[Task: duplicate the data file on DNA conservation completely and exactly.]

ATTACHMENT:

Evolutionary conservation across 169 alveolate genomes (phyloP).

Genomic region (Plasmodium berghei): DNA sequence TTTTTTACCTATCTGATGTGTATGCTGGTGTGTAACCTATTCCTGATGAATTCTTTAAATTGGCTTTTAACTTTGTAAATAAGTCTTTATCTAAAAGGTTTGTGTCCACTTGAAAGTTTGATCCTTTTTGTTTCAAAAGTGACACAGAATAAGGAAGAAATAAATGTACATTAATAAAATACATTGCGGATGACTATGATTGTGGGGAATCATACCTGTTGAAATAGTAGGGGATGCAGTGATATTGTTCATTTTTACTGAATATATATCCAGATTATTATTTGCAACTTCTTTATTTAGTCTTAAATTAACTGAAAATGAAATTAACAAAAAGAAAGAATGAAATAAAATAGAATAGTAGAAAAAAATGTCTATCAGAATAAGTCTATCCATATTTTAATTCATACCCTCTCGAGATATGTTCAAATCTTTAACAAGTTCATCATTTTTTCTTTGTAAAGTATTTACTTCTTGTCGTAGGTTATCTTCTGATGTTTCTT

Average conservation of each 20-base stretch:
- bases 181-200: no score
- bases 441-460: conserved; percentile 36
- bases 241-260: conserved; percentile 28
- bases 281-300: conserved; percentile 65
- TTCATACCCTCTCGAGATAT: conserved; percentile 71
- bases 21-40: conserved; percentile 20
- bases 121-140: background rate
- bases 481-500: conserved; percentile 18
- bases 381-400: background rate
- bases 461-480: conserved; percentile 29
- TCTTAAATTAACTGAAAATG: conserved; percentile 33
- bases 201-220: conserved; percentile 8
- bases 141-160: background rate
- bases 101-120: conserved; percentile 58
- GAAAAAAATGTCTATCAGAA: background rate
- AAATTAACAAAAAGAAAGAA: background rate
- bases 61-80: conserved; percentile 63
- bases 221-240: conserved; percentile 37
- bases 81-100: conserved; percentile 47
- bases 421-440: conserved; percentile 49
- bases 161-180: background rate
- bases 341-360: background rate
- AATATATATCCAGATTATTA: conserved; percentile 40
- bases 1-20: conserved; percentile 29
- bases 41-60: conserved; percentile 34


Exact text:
Evolutionary conservation across 169 alveolate genomes (phyloP).

Genomic region (Plasmodium berghei): DNA sequence TTTTTTACCTATCTGATGTGTATGCTGGTGTGTAACCTATTCCTGATGAATTCTTTAAATTGGCTTTTAACTTTGTAAATAAGTCTTTATCTAAAAGGTTTGTGTCCACTTGAAAGTTTGATCCTTTTTGTTTCAAAAGTGACACAGAATAAGGAAGAAATAAATGTACATTAATAAAATACATTGCGGATGACTATGATTGTGGGGAATCATACCTGTTGAAATAGTAGGGGATGCAGTGATATTGTTCATTTTTACTGAATATATATCCAGATTATTATTTGCAACTTCTTTATTTAGTCTTAAATTAACTGAAAATGAAATTAACAAAAAGAAAGAATGAAATAAAATAGAATAGTAGAAAAAAATGTCTATCAGAATAAGTCTATCCATATTTTAATTCATACCCTCTCGAGATATGTTCAAATCTTTAACAAGTTCATCATTTTTTCTTTGTAAAGTATTTACTTCTTGTCGTAGGTTATCTTCTGATGTTTCTT

Average conservation of each 20-base stretch:
- bases 181-200: no score
- bases 441-460: conserved; percentile 36
- bases 241-260: conserved; percentile 28
- bases 281-300: conserved; percentile 65
- TTCATACCCTCTCGAGATAT: conserved; percentile 71
- bases 21-40: conserved; percentile 20
- bases 121-140: background rate
- bases 481-500: conserved; percentile 18
- bases 381-400: background rate
- bases 461-480: conserved; percentile 29
- TCTTAAATTAACTGAAAATG: conserved; percentile 33
- bases 201-220: conserved; percentile 8
- bases 141-160: background rate
- bases 101-120: conserved; percentile 58
- GAAAAAAATGTCTATCAGAA: background rate
- AAATTAACAAAAAGAAAGAA: background rate
- bases 61-80: conserved; percentile 63
- bases 221-240: conserved; percentile 37
- bases 81-100: conserved; percentile 47
- bases 421-440: conserved; percentile 49
- bases 161-180: background rate
- bases 341-360: background rate
- AATATATATCCAGATTATTA: conserved; percentile 40
- bases 1-20: conserved; percentile 29
- bases 41-60: conserved; percentile 34